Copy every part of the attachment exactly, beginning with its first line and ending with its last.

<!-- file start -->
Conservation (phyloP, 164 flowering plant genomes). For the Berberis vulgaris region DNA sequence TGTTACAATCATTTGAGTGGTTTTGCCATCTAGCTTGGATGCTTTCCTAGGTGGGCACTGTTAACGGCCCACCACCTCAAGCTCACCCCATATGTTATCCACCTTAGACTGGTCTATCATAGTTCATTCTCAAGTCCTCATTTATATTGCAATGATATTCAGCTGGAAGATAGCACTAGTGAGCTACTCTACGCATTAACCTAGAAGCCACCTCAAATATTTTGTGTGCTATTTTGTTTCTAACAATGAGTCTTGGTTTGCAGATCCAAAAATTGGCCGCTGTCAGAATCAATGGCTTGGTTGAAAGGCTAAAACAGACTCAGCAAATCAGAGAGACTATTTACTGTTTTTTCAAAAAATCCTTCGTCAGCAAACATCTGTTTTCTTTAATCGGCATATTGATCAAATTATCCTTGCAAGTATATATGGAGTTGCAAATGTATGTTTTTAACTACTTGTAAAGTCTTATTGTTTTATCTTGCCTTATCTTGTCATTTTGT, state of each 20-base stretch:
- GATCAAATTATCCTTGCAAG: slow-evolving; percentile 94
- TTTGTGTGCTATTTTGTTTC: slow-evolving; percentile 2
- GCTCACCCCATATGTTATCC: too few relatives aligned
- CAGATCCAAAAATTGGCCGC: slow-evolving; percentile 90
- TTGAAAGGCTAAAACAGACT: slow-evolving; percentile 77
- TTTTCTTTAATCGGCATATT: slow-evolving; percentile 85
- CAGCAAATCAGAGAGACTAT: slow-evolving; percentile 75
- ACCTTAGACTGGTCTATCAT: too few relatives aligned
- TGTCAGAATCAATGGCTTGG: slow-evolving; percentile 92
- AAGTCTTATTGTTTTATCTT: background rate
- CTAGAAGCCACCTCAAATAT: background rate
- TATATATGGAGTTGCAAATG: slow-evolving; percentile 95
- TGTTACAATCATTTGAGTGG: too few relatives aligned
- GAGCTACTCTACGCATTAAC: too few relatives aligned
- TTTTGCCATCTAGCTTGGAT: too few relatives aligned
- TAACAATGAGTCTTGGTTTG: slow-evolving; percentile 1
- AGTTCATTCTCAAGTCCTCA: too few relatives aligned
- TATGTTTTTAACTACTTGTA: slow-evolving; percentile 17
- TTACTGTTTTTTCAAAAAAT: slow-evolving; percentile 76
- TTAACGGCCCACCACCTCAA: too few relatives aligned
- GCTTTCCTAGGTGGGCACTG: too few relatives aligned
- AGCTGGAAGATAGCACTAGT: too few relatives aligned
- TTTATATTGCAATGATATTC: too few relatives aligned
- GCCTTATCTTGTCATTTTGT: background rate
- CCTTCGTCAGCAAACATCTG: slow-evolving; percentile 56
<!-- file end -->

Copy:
Conservation (phyloP, 164 flowering plant genomes). For the Berberis vulgaris region DNA sequence TGTTACAATCATTTGAGTGGTTTTGCCATCTAGCTTGGATGCTTTCCTAGGTGGGCACTGTTAACGGCCCACCACCTCAAGCTCACCCCATATGTTATCCACCTTAGACTGGTCTATCATAGTTCATTCTCAAGTCCTCATTTATATTGCAATGATATTCAGCTGGAAGATAGCACTAGTGAGCTACTCTACGCATTAACCTAGAAGCCACCTCAAATATTTTGTGTGCTATTTTGTTTCTAACAATGAGTCTTGGTTTGCAGATCCAAAAATTGGCCGCTGTCAGAATCAATGGCTTGGTTGAAAGGCTAAAACAGACTCAGCAAATCAGAGAGACTATTTACTGTTTTTTCAAAAAATCCTTCGTCAGCAAACATCTGTTTTCTTTAATCGGCATATTGATCAAATTATCCTTGCAAGTATATATGGAGTTGCAAATGTATGTTTTTAACTACTTGTAAAGTCTTATTGTTTTATCTTGCCTTATCTTGTCATTTTGT, state of each 20-base stretch:
- GATCAAATTATCCTTGCAAG: slow-evolving; percentile 94
- TTTGTGTGCTATTTTGTTTC: slow-evolving; percentile 2
- GCTCACCCCATATGTTATCC: too few relatives aligned
- CAGATCCAAAAATTGGCCGC: slow-evolving; percentile 90
- TTGAAAGGCTAAAACAGACT: slow-evolving; percentile 77
- TTTTCTTTAATCGGCATATT: slow-evolving; percentile 85
- CAGCAAATCAGAGAGACTAT: slow-evolving; percentile 75
- ACCTTAGACTGGTCTATCAT: too few relatives aligned
- TGTCAGAATCAATGGCTTGG: slow-evolving; percentile 92
- AAGTCTTATTGTTTTATCTT: background rate
- CTAGAAGCCACCTCAAATAT: background rate
- TATATATGGAGTTGCAAATG: slow-evolving; percentile 95
- TGTTACAATCATTTGAGTGG: too few relatives aligned
- GAGCTACTCTACGCATTAAC: too few relatives aligned
- TTTTGCCATCTAGCTTGGAT: too few relatives aligned
- TAACAATGAGTCTTGGTTTG: slow-evolving; percentile 1
- AGTTCATTCTCAAGTCCTCA: too few relatives aligned
- TATGTTTTTAACTACTTGTA: slow-evolving; percentile 17
- TTACTGTTTTTTCAAAAAAT: slow-evolving; percentile 76
- TTAACGGCCCACCACCTCAA: too few relatives aligned
- GCTTTCCTAGGTGGGCACTG: too few relatives aligned
- AGCTGGAAGATAGCACTAGT: too few relatives aligned
- TTTATATTGCAATGATATTC: too few relatives aligned
- GCCTTATCTTGTCATTTTGT: background rate
- CCTTCGTCAGCAAACATCTG: slow-evolving; percentile 56